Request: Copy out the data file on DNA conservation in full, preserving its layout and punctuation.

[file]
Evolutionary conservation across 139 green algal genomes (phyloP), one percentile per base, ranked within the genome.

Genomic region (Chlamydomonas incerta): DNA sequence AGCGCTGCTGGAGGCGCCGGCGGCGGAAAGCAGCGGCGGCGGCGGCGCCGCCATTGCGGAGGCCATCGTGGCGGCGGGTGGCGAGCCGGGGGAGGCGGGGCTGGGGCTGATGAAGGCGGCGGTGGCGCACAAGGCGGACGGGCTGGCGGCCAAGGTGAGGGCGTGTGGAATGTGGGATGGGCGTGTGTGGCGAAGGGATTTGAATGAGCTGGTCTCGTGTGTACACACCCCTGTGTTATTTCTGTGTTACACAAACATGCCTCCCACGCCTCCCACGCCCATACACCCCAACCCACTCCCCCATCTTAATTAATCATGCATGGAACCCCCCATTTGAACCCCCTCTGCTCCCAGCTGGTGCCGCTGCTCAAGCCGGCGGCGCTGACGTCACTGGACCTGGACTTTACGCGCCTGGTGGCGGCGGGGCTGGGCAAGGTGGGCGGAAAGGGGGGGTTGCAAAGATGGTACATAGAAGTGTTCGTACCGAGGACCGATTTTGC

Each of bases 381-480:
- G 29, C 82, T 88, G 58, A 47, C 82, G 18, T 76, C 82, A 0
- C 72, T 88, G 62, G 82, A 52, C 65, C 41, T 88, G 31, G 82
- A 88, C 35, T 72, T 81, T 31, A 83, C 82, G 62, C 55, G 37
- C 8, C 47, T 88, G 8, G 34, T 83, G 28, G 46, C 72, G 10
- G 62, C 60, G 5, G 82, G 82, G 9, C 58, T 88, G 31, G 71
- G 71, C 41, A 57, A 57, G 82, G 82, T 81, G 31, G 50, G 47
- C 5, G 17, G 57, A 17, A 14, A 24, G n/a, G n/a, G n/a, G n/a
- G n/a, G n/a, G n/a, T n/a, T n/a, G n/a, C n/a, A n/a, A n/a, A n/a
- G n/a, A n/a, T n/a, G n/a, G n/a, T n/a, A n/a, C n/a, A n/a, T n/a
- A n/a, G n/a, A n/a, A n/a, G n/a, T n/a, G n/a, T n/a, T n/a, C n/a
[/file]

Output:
Evolutionary conservation across 139 green algal genomes (phyloP), one percentile per base, ranked within the genome.

Genomic region (Chlamydomonas incerta): DNA sequence AGCGCTGCTGGAGGCGCCGGCGGCGGAAAGCAGCGGCGGCGGCGGCGCCGCCATTGCGGAGGCCATCGTGGCGGCGGGTGGCGAGCCGGGGGAGGCGGGGCTGGGGCTGATGAAGGCGGCGGTGGCGCACAAGGCGGACGGGCTGGCGGCCAAGGTGAGGGCGTGTGGAATGTGGGATGGGCGTGTGTGGCGAAGGGATTTGAATGAGCTGGTCTCGTGTGTACACACCCCTGTGTTATTTCTGTGTTACACAAACATGCCTCCCACGCCTCCCACGCCCATACACCCCAACCCACTCCCCCATCTTAATTAATCATGCATGGAACCCCCCATTTGAACCCCCTCTGCTCCCAGCTGGTGCCGCTGCTCAAGCCGGCGGCGCTGACGTCACTGGACCTGGACTTTACGCGCCTGGTGGCGGCGGGGCTGGGCAAGGTGGGCGGAAAGGGGGGGTTGCAAAGATGGTACATAGAAGTGTTCGTACCGAGGACCGATTTTGC

Each of bases 381-480:
- G 29, C 82, T 88, G 58, A 47, C 82, G 18, T 76, C 82, A 0
- C 72, T 88, G 62, G 82, A 52, C 65, C 41, T 88, G 31, G 82
- A 88, C 35, T 72, T 81, T 31, A 83, C 82, G 62, C 55, G 37
- C 8, C 47, T 88, G 8, G 34, T 83, G 28, G 46, C 72, G 10
- G 62, C 60, G 5, G 82, G 82, G 9, C 58, T 88, G 31, G 71
- G 71, C 41, A 57, A 57, G 82, G 82, T 81, G 31, G 50, G 47
- C 5, G 17, G 57, A 17, A 14, A 24, G n/a, G n/a, G n/a, G n/a
- G n/a, G n/a, G n/a, T n/a, T n/a, G n/a, C n/a, A n/a, A n/a, A n/a
- G n/a, A n/a, T n/a, G n/a, G n/a, T n/a, A n/a, C n/a, A n/a, T n/a
- A n/a, G n/a, A n/a, A n/a, G n/a, T n/a, G n/a, T n/a, T n/a, C n/a